If you want to know how to marry a millionaire you could ask Jerry Hall, or you could watch this film, in which three young women (Marilyn Monroe, Betty Grable and Lauren Bacall) rent a swanky Manhattan apartment with the express intention of snagging wealthy men.
Released just a few months after Gentlemen Prefer Blondes, Millionaire is in a similar mould but feels less well rounded. Not only does it lack the superb song and dance numbers, but it’s also less funny – with a set-up that feels more contrived.
It’s enjoyable enough, however, in large part to Monroe’s ditsy blonde character who this time has the added comedy flaw of being blind when not wearing her glasses – glasses which she refuses to wear in the company of men. This allows for some undeniably funny moments and serves as an apt metaphor for her indifference to men’s age or appearance: she’s only interested in the size of their wallet.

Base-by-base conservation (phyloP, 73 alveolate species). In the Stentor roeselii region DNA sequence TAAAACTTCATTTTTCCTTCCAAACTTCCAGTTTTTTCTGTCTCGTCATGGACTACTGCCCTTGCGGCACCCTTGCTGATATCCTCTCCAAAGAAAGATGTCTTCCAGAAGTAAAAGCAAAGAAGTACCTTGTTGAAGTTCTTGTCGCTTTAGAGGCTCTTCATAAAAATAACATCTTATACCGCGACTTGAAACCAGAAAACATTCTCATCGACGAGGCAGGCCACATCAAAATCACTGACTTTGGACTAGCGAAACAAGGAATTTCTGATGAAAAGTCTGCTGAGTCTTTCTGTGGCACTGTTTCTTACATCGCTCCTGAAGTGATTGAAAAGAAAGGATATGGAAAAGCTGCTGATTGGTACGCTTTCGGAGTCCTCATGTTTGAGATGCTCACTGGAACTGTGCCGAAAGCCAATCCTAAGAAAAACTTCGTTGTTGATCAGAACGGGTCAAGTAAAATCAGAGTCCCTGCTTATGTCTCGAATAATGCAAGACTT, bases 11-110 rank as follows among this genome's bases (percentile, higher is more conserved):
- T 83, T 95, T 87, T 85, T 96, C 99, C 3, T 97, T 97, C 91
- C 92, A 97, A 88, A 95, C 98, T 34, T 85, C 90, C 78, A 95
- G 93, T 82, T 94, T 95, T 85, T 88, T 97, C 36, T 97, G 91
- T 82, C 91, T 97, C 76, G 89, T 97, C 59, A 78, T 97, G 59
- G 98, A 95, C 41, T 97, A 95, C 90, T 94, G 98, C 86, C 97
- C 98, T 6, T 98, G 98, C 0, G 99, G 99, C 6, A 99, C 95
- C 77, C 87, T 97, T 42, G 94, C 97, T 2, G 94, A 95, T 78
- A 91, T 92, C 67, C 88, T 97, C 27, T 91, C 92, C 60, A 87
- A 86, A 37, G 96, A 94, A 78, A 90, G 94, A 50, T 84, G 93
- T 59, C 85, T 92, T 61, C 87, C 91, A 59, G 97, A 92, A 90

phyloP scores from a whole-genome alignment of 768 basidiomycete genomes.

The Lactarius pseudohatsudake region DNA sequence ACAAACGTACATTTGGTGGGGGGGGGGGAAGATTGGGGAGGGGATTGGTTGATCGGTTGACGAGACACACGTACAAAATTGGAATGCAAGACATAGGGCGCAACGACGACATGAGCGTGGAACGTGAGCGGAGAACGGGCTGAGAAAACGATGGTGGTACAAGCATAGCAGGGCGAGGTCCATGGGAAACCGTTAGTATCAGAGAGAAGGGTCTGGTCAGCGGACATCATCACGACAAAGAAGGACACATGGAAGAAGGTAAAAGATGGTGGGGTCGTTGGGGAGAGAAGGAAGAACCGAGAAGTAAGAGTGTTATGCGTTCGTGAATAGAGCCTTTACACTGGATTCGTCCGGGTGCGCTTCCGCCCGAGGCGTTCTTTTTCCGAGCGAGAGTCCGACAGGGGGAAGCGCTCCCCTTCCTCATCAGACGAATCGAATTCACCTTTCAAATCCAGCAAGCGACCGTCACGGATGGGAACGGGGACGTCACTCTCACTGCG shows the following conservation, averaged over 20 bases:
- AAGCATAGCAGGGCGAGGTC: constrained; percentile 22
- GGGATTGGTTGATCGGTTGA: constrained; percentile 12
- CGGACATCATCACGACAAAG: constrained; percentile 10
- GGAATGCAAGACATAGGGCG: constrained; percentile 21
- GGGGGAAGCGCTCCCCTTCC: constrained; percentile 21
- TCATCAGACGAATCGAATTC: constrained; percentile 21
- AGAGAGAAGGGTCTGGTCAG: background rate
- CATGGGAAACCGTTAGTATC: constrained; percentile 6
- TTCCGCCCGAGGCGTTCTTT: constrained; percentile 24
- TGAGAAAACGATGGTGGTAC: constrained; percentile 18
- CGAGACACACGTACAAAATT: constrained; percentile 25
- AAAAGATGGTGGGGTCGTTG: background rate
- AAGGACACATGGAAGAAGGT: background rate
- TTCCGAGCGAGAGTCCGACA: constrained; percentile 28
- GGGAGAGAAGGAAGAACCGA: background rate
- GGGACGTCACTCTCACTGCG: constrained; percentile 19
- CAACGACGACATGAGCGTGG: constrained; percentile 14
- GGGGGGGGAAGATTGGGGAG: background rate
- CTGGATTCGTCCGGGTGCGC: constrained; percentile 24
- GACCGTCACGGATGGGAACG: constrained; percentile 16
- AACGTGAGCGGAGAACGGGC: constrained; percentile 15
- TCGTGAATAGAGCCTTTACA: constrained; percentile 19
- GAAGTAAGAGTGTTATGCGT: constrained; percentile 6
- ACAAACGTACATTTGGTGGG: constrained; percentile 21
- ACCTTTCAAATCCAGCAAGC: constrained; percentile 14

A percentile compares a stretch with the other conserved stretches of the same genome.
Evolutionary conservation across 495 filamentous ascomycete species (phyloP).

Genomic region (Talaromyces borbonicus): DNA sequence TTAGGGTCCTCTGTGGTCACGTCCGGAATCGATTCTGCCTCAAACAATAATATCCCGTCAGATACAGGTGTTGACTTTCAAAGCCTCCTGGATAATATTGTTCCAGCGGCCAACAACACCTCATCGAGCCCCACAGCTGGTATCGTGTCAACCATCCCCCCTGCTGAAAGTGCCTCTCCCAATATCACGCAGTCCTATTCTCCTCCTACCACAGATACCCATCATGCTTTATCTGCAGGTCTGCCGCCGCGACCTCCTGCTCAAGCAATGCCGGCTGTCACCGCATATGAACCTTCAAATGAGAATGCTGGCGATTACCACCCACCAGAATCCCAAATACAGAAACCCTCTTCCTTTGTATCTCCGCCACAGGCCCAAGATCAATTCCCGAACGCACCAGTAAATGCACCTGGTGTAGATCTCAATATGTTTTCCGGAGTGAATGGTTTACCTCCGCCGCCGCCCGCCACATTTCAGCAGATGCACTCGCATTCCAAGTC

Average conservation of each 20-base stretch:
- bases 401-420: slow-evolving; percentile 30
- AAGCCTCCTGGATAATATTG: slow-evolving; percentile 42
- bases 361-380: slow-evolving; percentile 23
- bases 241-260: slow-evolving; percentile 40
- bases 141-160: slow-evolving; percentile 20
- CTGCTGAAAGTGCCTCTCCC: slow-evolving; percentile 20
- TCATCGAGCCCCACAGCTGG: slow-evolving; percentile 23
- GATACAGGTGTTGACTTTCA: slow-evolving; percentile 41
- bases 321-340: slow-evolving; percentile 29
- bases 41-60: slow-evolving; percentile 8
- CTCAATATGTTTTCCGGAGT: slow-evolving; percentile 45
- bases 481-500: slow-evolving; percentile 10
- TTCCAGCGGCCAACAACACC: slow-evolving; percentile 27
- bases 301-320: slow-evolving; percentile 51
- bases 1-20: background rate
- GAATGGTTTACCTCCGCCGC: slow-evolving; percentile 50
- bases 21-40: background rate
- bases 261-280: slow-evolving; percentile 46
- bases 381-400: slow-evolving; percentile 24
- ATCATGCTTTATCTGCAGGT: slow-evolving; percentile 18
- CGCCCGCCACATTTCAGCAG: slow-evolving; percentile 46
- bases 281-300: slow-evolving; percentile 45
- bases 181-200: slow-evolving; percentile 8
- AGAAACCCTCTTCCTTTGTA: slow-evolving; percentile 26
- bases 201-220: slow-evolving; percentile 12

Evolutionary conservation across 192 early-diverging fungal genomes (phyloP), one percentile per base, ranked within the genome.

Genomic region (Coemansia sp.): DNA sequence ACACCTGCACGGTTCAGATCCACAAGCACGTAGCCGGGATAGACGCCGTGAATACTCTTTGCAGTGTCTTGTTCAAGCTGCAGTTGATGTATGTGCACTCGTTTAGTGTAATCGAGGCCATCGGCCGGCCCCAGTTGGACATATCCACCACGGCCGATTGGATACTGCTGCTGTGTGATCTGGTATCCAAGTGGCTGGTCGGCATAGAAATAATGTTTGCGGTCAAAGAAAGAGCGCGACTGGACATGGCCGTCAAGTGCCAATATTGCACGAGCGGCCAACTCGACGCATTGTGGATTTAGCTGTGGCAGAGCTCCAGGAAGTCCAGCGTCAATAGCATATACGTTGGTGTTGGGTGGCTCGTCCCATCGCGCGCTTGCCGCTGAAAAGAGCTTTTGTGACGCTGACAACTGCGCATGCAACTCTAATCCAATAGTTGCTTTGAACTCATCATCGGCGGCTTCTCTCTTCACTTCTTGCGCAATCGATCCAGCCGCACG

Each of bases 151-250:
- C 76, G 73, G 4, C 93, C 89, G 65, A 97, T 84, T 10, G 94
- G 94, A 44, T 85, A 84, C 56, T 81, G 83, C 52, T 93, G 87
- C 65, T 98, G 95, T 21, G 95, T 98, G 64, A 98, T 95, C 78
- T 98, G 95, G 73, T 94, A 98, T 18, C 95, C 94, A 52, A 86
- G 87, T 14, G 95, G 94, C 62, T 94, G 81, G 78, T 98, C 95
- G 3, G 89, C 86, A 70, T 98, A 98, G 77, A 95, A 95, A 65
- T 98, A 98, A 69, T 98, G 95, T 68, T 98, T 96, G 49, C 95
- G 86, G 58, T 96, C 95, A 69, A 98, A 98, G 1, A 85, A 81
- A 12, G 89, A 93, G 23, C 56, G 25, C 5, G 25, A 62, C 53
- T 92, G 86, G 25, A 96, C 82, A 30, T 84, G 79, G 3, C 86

The reason this, like other Monroe comedies, still works today in spite of the, ahem, traditional view of gender roles, is that the women are generally seen taking the foolish men for a ride, in spite of stating well within their assigned gender roles.
While this out-grossed Gentlemen Prefer Blondes, it’s Blondes that has the truly iconic status. Enjoyable but silly, Millionaire isn’t its equal.